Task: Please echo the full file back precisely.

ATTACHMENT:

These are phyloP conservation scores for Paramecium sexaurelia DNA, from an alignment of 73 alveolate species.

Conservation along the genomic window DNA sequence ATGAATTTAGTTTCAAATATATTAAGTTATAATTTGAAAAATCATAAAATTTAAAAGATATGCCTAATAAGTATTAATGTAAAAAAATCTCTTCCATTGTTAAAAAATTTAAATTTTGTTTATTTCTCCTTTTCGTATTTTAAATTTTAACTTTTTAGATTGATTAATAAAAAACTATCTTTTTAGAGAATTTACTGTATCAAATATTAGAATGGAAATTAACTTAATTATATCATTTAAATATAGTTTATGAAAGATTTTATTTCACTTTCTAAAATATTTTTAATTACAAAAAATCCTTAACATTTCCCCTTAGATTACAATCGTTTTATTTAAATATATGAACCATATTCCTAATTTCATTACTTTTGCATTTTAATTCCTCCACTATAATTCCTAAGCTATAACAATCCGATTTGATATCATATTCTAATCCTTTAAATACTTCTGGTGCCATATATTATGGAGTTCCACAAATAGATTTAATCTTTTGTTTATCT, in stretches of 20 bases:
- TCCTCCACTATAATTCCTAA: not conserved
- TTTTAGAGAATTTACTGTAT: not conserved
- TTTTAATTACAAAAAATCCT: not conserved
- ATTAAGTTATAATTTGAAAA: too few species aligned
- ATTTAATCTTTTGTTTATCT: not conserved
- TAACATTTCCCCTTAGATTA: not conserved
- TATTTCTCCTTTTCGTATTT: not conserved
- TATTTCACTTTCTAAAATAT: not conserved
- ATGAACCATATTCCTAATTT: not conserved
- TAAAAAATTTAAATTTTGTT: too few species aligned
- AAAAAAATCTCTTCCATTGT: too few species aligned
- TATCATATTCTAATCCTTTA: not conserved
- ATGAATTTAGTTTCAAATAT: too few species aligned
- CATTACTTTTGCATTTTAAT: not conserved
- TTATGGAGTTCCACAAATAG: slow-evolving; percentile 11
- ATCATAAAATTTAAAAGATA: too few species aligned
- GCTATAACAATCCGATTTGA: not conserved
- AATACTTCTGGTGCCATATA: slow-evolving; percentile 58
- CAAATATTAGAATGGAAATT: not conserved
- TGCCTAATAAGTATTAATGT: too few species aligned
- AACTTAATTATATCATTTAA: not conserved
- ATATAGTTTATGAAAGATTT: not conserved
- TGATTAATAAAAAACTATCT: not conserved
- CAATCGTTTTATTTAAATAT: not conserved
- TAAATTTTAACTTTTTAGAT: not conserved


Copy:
These are phyloP conservation scores for Paramecium sexaurelia DNA, from an alignment of 73 alveolate species.

Conservation along the genomic window DNA sequence ATGAATTTAGTTTCAAATATATTAAGTTATAATTTGAAAAATCATAAAATTTAAAAGATATGCCTAATAAGTATTAATGTAAAAAAATCTCTTCCATTGTTAAAAAATTTAAATTTTGTTTATTTCTCCTTTTCGTATTTTAAATTTTAACTTTTTAGATTGATTAATAAAAAACTATCTTTTTAGAGAATTTACTGTATCAAATATTAGAATGGAAATTAACTTAATTATATCATTTAAATATAGTTTATGAAAGATTTTATTTCACTTTCTAAAATATTTTTAATTACAAAAAATCCTTAACATTTCCCCTTAGATTACAATCGTTTTATTTAAATATATGAACCATATTCCTAATTTCATTACTTTTGCATTTTAATTCCTCCACTATAATTCCTAAGCTATAACAATCCGATTTGATATCATATTCTAATCCTTTAAATACTTCTGGTGCCATATATTATGGAGTTCCACAAATAGATTTAATCTTTTGTTTATCT, in stretches of 20 bases:
- TCCTCCACTATAATTCCTAA: not conserved
- TTTTAGAGAATTTACTGTAT: not conserved
- TTTTAATTACAAAAAATCCT: not conserved
- ATTAAGTTATAATTTGAAAA: too few species aligned
- ATTTAATCTTTTGTTTATCT: not conserved
- TAACATTTCCCCTTAGATTA: not conserved
- TATTTCTCCTTTTCGTATTT: not conserved
- TATTTCACTTTCTAAAATAT: not conserved
- ATGAACCATATTCCTAATTT: not conserved
- TAAAAAATTTAAATTTTGTT: too few species aligned
- AAAAAAATCTCTTCCATTGT: too few species aligned
- TATCATATTCTAATCCTTTA: not conserved
- ATGAATTTAGTTTCAAATAT: too few species aligned
- CATTACTTTTGCATTTTAAT: not conserved
- TTATGGAGTTCCACAAATAG: slow-evolving; percentile 11
- ATCATAAAATTTAAAAGATA: too few species aligned
- GCTATAACAATCCGATTTGA: not conserved
- AATACTTCTGGTGCCATATA: slow-evolving; percentile 58
- CAAATATTAGAATGGAAATT: not conserved
- TGCCTAATAAGTATTAATGT: too few species aligned
- AACTTAATTATATCATTTAA: not conserved
- ATATAGTTTATGAAAGATTT: not conserved
- TGATTAATAAAAAACTATCT: not conserved
- CAATCGTTTTATTTAAATAT: not conserved
- TAAATTTTAACTTTTTAGAT: not conserved